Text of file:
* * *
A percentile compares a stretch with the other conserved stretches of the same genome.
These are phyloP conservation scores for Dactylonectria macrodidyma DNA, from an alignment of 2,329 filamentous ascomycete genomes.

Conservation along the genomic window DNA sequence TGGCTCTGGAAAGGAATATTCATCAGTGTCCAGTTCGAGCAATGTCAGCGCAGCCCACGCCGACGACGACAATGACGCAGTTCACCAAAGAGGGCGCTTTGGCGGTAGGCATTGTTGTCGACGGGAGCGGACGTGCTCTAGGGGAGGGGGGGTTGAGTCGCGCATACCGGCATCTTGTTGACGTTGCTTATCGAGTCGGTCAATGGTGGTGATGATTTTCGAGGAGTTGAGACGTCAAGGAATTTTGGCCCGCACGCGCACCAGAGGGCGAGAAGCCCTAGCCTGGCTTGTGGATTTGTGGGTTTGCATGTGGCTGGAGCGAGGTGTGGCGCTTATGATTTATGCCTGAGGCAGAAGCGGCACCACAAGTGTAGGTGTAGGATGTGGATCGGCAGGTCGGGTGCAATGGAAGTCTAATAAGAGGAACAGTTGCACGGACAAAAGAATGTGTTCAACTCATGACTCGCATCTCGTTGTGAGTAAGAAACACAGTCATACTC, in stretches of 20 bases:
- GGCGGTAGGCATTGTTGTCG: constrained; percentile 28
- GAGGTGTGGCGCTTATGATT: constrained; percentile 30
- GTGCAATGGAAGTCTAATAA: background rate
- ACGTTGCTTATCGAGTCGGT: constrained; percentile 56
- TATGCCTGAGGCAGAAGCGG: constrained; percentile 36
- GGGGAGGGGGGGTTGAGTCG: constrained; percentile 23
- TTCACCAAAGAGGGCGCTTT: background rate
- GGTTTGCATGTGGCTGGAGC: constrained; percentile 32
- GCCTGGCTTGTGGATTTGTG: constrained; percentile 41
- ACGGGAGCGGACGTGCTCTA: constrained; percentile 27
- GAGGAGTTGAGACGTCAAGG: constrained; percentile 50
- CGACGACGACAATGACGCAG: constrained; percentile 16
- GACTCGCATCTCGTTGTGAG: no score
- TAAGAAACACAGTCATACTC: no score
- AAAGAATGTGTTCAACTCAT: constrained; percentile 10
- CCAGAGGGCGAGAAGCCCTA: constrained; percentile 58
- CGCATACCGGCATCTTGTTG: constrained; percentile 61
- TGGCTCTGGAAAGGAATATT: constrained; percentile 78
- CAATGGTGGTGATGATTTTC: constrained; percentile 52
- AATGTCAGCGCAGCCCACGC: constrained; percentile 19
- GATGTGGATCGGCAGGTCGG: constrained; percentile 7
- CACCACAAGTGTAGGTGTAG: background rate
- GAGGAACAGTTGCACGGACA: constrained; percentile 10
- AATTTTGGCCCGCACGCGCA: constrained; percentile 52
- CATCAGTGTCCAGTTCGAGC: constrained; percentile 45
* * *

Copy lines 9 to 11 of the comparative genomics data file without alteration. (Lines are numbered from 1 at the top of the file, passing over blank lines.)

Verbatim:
- GGGGAGGGGGGGTTGAGTCG: constrained; percentile 23
- TTCACCAAAGAGGGCGCTTT: background rate
- GGTTTGCATGTGGCTGGAGC: constrained; percentile 32